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Old Apr 10, 2004, 11:26 PM   #1
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Default DOF: Lavender and Rock Rose

Hope this gives you a feeling of bees buzzing and butterflies dancing to an April morning . . .

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Old Apr 11, 2004, 6:24 AM   #2
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Toners, how clever and pretty! A triptych - who'da thunk it? And so well done. Spring is defniately in the air!
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Old Apr 11, 2004, 9:55 AM   #3
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Toners: nice shot. But please remember we have kids looking at these images (Vito) who may not know what hankey pankey is.
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Old Apr 11, 2004, 11:34 AM   #4
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...but he probably does know what the birds and the bees are !
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Old Apr 11, 2004, 11:50 AM   #5
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You just turned me into an old grouch, Toners. Spring is extremely late here in the supposedly great Northeast.

Are these three separately shot photos or are they slices of the same photo? It looks a bit like the latter to me.
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Old Apr 11, 2004, 12:12 PM   #6
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These are three separate images, all taken while I was lying in the same patch of lavender, to some annoyance of the bees. The left and right are an attempt at the sub-challenge I gave myself, which was to make two images from the same camera position, both more or less successful in their own right, with different focus points. It was way harder than I thought it would be.

From the first time I put an SLR to my eye, and that was mrmblmmmmf years ago, I was enthralled with the way parts of images - bright flowers, sparkles on water - could shimmer in and out of focus. At one point I went through way to long a period where blurry bright flowers or fall leaves cast a foreground haze in many photos!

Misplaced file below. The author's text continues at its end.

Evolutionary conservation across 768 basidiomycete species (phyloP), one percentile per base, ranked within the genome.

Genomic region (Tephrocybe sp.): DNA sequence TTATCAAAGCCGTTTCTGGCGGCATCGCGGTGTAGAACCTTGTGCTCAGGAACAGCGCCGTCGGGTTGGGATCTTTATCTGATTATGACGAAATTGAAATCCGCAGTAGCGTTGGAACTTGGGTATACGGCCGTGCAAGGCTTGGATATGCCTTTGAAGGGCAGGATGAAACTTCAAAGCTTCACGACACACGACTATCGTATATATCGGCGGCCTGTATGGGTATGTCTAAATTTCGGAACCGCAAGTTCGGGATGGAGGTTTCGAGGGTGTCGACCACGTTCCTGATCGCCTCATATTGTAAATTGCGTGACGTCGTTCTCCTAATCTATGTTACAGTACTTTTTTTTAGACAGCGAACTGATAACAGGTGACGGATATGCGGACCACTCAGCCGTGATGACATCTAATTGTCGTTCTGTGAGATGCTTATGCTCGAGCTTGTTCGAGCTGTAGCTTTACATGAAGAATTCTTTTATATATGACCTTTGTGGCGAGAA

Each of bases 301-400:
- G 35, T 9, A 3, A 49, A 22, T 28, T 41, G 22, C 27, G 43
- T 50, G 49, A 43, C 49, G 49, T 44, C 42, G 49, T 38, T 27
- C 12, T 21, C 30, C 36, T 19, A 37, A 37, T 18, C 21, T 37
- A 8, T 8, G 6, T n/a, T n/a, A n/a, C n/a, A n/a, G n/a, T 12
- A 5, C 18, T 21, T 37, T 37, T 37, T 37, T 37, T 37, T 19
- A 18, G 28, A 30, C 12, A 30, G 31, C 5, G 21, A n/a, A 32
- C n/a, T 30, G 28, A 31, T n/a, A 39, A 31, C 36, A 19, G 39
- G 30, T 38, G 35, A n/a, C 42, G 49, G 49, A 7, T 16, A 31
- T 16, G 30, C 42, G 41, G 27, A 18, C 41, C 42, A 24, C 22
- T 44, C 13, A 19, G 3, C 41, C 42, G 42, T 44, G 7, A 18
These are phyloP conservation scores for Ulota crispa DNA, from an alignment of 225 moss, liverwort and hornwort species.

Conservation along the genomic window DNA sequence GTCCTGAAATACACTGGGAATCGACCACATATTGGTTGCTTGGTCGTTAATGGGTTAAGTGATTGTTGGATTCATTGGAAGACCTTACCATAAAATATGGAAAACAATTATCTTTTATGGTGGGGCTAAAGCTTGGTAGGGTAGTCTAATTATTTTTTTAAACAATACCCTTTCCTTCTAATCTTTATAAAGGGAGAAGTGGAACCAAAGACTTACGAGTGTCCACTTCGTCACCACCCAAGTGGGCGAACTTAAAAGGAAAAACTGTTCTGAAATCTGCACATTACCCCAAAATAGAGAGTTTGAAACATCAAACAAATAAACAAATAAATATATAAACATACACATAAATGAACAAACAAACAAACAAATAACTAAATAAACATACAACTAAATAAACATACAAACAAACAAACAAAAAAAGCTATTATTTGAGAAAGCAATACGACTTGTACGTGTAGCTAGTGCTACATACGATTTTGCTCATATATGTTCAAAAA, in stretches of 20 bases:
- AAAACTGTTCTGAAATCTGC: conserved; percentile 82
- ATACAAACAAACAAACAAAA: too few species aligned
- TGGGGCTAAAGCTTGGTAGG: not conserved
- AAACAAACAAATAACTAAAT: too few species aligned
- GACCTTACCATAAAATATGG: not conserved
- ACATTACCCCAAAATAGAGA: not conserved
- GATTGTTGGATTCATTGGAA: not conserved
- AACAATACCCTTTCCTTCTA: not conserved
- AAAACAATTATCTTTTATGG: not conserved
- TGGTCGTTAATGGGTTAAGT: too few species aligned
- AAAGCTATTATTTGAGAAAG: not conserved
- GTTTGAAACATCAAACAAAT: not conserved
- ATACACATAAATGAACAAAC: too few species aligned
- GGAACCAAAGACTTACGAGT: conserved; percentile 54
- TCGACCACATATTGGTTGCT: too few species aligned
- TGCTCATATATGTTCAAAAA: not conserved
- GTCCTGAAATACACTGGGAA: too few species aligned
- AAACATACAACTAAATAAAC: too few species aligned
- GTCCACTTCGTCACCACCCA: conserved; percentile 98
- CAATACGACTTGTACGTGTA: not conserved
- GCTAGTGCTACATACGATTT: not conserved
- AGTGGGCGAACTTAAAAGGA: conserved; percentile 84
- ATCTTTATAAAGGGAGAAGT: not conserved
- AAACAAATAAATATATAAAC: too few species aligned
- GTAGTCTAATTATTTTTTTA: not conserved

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Old Apr 11, 2004, 12:35 PM   #7
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Then I was kinda, sorta right...maybe...well, not really.

The photo on the right reminds me of the method used to eliminate wire fences at zoos, a method I've never tested. If you'd wanted to, would you have been able to fairly well eliminate the nearest flowers in the third shot without physically stomping them to the ground?
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Old Apr 11, 2004, 12:52 PM   #8
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would you have been able to fairly well eliminate the nearest flowers in the third shot
I don't think so - the flowers are bright enough that they would add a color cast. Should work with a grey or black chain link fence, though, but you would need to be really close and use a large aperture, I think.
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Old Apr 11, 2004, 1:03 PM   #9
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Default This is how we learn . . .

Wanna hear a confession? Sometimes mistakes are good teachers or reminders. Since I have begun shooting in RAW mode, I have become sloppy about checking my camera settings, like color balance, contrast, etc., since the RAW conversion allows you to make those choices after the fact. But I had been shooting in jpeg for some quick documentary photos, and left it that way for the lavender series. Trouble was, the camera was also set for tungsten light and high contrast. Photoshop's autocolor did a pretty good job of removing the cyan/blue cast, though you can still see a hint of it. But the highlights were irrecoverably blown out. The result was (just barely) acceptable for the Web, but that triptych will never make it to my refrigerator gallery.

The lesson then is to make a point of reviewing those settings whenever you fire up the camera.
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Old Apr 11, 2004, 2:37 PM   #10
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You just sent me back to my camera's manual to check what, if any, settings are honored in RAW mode. According to what I read, the photo will be as "originally shot, unaffected by white balance, sharpness, contrast, or color correction. The data is used just as it was received from the CCD." So, from this, I have to conclude that your and my cameras are extremely different. Or am I misunderstanding and, in fact, you weren't shooting the lavender in RAW mode?
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